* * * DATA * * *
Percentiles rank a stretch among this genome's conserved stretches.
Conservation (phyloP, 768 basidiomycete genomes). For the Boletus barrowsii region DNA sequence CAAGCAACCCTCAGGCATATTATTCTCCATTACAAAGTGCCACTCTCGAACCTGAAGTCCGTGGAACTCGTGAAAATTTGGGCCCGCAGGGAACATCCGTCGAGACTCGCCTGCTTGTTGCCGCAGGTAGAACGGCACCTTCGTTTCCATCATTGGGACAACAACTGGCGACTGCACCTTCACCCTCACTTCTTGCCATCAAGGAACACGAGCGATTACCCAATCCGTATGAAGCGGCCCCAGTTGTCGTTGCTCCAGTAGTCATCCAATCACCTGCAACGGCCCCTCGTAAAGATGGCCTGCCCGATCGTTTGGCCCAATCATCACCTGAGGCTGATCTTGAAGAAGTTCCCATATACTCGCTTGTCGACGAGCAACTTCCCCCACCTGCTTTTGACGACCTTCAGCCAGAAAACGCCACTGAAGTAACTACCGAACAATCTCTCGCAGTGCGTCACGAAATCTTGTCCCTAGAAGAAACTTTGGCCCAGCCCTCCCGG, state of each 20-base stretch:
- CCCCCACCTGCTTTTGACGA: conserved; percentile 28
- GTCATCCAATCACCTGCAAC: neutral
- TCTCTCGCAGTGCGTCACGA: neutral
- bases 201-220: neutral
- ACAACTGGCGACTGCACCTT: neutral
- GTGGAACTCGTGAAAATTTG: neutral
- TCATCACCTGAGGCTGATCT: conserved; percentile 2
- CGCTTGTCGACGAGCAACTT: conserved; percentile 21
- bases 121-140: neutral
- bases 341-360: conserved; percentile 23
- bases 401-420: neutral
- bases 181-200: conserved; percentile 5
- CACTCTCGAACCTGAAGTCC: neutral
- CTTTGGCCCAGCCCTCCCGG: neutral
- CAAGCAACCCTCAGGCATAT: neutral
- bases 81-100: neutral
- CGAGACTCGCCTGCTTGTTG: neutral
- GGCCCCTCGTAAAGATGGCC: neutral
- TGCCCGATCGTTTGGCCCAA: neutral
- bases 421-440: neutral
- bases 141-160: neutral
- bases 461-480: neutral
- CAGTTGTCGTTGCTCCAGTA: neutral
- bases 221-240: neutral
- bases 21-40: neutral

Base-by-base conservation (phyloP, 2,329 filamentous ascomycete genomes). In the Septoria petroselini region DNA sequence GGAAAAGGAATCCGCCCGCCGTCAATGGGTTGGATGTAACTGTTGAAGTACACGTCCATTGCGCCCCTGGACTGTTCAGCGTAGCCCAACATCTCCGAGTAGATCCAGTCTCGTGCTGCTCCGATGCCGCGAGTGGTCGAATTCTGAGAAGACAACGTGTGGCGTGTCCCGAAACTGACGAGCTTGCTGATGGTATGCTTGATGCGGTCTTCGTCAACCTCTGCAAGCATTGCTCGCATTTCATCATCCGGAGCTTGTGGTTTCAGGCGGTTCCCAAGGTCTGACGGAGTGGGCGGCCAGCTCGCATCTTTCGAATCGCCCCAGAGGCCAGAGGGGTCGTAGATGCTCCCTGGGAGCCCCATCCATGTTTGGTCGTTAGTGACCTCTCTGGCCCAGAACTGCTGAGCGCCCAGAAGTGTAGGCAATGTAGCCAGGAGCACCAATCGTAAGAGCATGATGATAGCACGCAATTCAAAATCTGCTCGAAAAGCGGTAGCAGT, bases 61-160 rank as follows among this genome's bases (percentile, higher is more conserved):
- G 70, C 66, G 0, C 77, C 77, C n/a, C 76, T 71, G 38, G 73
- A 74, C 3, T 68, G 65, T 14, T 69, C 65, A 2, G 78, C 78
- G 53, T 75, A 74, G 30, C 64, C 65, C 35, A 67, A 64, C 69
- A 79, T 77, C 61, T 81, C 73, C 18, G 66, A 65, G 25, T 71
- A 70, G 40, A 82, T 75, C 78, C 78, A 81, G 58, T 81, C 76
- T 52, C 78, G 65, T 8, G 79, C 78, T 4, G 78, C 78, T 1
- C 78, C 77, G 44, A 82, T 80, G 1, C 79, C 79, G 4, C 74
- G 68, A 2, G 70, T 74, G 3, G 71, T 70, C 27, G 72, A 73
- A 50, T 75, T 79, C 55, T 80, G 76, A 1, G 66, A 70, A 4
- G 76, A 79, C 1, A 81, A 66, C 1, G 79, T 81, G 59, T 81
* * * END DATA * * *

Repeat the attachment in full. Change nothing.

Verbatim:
Percentiles rank a stretch among this genome's conserved stretches.
Conservation (phyloP, 768 basidiomycete genomes). For the Boletus barrowsii region DNA sequence CAAGCAACCCTCAGGCATATTATTCTCCATTACAAAGTGCCACTCTCGAACCTGAAGTCCGTGGAACTCGTGAAAATTTGGGCCCGCAGGGAACATCCGTCGAGACTCGCCTGCTTGTTGCCGCAGGTAGAACGGCACCTTCGTTTCCATCATTGGGACAACAACTGGCGACTGCACCTTCACCCTCACTTCTTGCCATCAAGGAACACGAGCGATTACCCAATCCGTATGAAGCGGCCCCAGTTGTCGTTGCTCCAGTAGTCATCCAATCACCTGCAACGGCCCCTCGTAAAGATGGCCTGCCCGATCGTTTGGCCCAATCATCACCTGAGGCTGATCTTGAAGAAGTTCCCATATACTCGCTTGTCGACGAGCAACTTCCCCCACCTGCTTTTGACGACCTTCAGCCAGAAAACGCCACTGAAGTAACTACCGAACAATCTCTCGCAGTGCGTCACGAAATCTTGTCCCTAGAAGAAACTTTGGCCCAGCCCTCCCGG, state of each 20-base stretch:
- CCCCCACCTGCTTTTGACGA: conserved; percentile 28
- GTCATCCAATCACCTGCAAC: neutral
- TCTCTCGCAGTGCGTCACGA: neutral
- bases 201-220: neutral
- ACAACTGGCGACTGCACCTT: neutral
- GTGGAACTCGTGAAAATTTG: neutral
- TCATCACCTGAGGCTGATCT: conserved; percentile 2
- CGCTTGTCGACGAGCAACTT: conserved; percentile 21
- bases 121-140: neutral
- bases 341-360: conserved; percentile 23
- bases 401-420: neutral
- bases 181-200: conserved; percentile 5
- CACTCTCGAACCTGAAGTCC: neutral
- CTTTGGCCCAGCCCTCCCGG: neutral
- CAAGCAACCCTCAGGCATAT: neutral
- bases 81-100: neutral
- CGAGACTCGCCTGCTTGTTG: neutral
- GGCCCCTCGTAAAGATGGCC: neutral
- TGCCCGATCGTTTGGCCCAA: neutral
- bases 421-440: neutral
- bases 141-160: neutral
- bases 461-480: neutral
- CAGTTGTCGTTGCTCCAGTA: neutral
- bases 221-240: neutral
- bases 21-40: neutral

Base-by-base conservation (phyloP, 2,329 filamentous ascomycete genomes). In the Septoria petroselini region DNA sequence GGAAAAGGAATCCGCCCGCCGTCAATGGGTTGGATGTAACTGTTGAAGTACACGTCCATTGCGCCCCTGGACTGTTCAGCGTAGCCCAACATCTCCGAGTAGATCCAGTCTCGTGCTGCTCCGATGCCGCGAGTGGTCGAATTCTGAGAAGACAACGTGTGGCGTGTCCCGAAACTGACGAGCTTGCTGATGGTATGCTTGATGCGGTCTTCGTCAACCTCTGCAAGCATTGCTCGCATTTCATCATCCGGAGCTTGTGGTTTCAGGCGGTTCCCAAGGTCTGACGGAGTGGGCGGCCAGCTCGCATCTTTCGAATCGCCCCAGAGGCCAGAGGGGTCGTAGATGCTCCCTGGGAGCCCCATCCATGTTTGGTCGTTAGTGACCTCTCTGGCCCAGAACTGCTGAGCGCCCAGAAGTGTAGGCAATGTAGCCAGGAGCACCAATCGTAAGAGCATGATGATAGCACGCAATTCAAAATCTGCTCGAAAAGCGGTAGCAGT, bases 61-160 rank as follows among this genome's bases (percentile, higher is more conserved):
- G 70, C 66, G 0, C 77, C 77, C n/a, C 76, T 71, G 38, G 73
- A 74, C 3, T 68, G 65, T 14, T 69, C 65, A 2, G 78, C 78
- G 53, T 75, A 74, G 30, C 64, C 65, C 35, A 67, A 64, C 69
- A 79, T 77, C 61, T 81, C 73, C 18, G 66, A 65, G 25, T 71
- A 70, G 40, A 82, T 75, C 78, C 78, A 81, G 58, T 81, C 76
- T 52, C 78, G 65, T 8, G 79, C 78, T 4, G 78, C 78, T 1
- C 78, C 77, G 44, A 82, T 80, G 1, C 79, C 79, G 4, C 74
- G 68, A 2, G 70, T 74, G 3, G 71, T 70, C 27, G 72, A 73
- A 50, T 75, T 79, C 55, T 80, G 76, A 1, G 66, A 70, A 4
- G 76, A 79, C 1, A 81, A 66, C 1, G 79, T 81, G 59, T 81